Reinforcements are on the way for Toronto FC.
And not just in the form of captain Michael Bradley, star striker Jozy Altidore and newly signed centre back Omar Gonzalez now that the Gold Cup is over.
The MLS’s secondary transfer window opens on Tuesday, and Toronto general manager Ali Curtis is ready to make moves.
“There may be some things that will happen [Tuesday] and then also some things that will happen during the entire month that the window is open,” Curtis said on Monday.
Toronto is about to add a young South American winger, using targeted-allocation money. Curtis may also bring in another targeted-allocation money signing, although the timing of that one is more flexible.
“We have a number of different options,” he said. “We’re going to be a little bit more patient with that particular signing. … That will not happen [Tuesday] or this week. But it may happen later in the next two to four weeks.
“And then we’re exploring some options within the league, in terms of acquiring a player or two.”
The South American player will be able to play on both sides of the field.
Curtis also plans to sign one or two players from within the TFC system to homegrown contracts.
The season has been a struggle for Toronto, which lost much of its offence when Sebastian Giovinco and Victor Vazquez opted for fat contracts with Middle East clubs.
Injuries and international absences have also taken a toll in recent weeks. Toronto (6-8-5) has taken just seven points out of a possible 33 in its past 11 games (1-6-4).
The team is coming off a 2-0 loss at the Los Angeles Galaxy that ended a brief two-game unbeaten run that saw TFC beat Atlanta and tie D.C. United. Prior to that, the team had gone winless in eight (0-5-3).
“There are difficult moments or challenging moments for every team,” Curtis said. “You’ve got to find a way to manage through those moments, without excuses.”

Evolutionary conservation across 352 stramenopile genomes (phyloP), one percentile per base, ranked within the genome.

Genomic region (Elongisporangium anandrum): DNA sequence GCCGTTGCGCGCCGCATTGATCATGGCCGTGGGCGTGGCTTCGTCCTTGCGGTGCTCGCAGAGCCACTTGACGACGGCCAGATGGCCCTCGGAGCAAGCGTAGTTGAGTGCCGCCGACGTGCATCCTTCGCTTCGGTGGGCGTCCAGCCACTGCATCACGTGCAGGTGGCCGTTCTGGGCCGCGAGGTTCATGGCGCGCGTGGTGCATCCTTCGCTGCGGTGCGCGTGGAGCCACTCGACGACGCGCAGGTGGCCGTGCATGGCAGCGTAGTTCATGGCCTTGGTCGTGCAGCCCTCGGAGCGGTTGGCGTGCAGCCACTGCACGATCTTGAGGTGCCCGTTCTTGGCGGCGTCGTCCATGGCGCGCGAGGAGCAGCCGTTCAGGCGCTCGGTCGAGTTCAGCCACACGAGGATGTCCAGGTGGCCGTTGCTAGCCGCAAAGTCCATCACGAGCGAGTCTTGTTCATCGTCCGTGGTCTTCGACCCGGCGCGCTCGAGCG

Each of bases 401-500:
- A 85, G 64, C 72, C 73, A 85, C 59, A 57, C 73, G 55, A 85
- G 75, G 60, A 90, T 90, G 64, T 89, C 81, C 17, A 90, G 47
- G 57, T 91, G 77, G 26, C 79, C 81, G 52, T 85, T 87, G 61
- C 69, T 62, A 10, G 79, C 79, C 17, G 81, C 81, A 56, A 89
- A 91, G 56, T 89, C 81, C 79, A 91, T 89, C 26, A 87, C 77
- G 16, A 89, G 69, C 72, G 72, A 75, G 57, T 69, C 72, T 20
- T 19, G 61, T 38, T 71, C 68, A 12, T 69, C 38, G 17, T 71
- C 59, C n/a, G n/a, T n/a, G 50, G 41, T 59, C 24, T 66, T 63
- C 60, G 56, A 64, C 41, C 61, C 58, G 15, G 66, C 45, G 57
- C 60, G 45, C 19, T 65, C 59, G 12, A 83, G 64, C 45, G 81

Toronto plays at the Montreal Impact (9-9-3) on Saturday, kicking off a crucial run with 10 of the next 11 games against Eastern Conference opposition.
“There’s a lot of runway left … we’ve got a lot to play for,” Curtis said.
Toronto currently holds down the seventh and final playoff spot in the East, but only on goal difference over New England.
While Spanish playmaker Alejandro Pozuelo was the team’s prize acquisition this season, goalkeeper Quentin Westberg, defender-midfielder Richie Laryea and winger Jacob Shaffelburg have proved to be good additions.
Westberg has taken over as the No. 1 goalkeeper while Shaffelburg, who came up through the team’s academy ranks, and the versatile Laryea, have both impressed.
Toronto currently has 30 players on its first-team roster, although Jon Bakero (Phoenix Rising FC, USL), Aidan Daniels (Ottawa Fury FC, USL) and Ryan Telfer (York 9, CPL) are being lent out – providing roster and budget flexibility.
Seventeen of those spots are on the senior roster, meaning Curtis has three openings providing he can fit the additions under the salary cap.
“I think we’ll end up with 19 or 20 [on the senior roster],” he said.
“In a lot of ways, I think we’ll be one of, if not the most changed teams coming into the [transfer] window, in terms of the players that are returning from injury that will be healthy, as well as all the players that we get back from the Gold Cup,” he added. “And then the new players that we’ll add to the team.
“I think we’ll be a team that’s at full strength or very near to full strength, so that we can really start to give our best and to try to get the results that we need to [get] such that we can have a successful year. Everybody’s doing everything that they can to put everyone in a position to succeed – players, coaches, staff, we’re all working hard.”
As for Giovinco, Curtis says the team has kept in touch with the 32-year-old Italian forward who has maintained a home in Toronto since joining Saudi Arabian club Al-Hilal FC.
“We’ve met on a couple of occasions and just talked about his team, his role there, where he’s at, opportunities in MLS or with Toronto in the future, but at the moment it’s status quo,” Curtis said. “He will not be a player that is coming back in this moment. The conversations that we had were good, friendly and I wished him well in terms of this upcoming season for him. And we go from there.”
Giovinco, a former MLS MVP, scored 73 goals and added 57 assists in 125 regular-season and playoff games for Toronto over four seasons.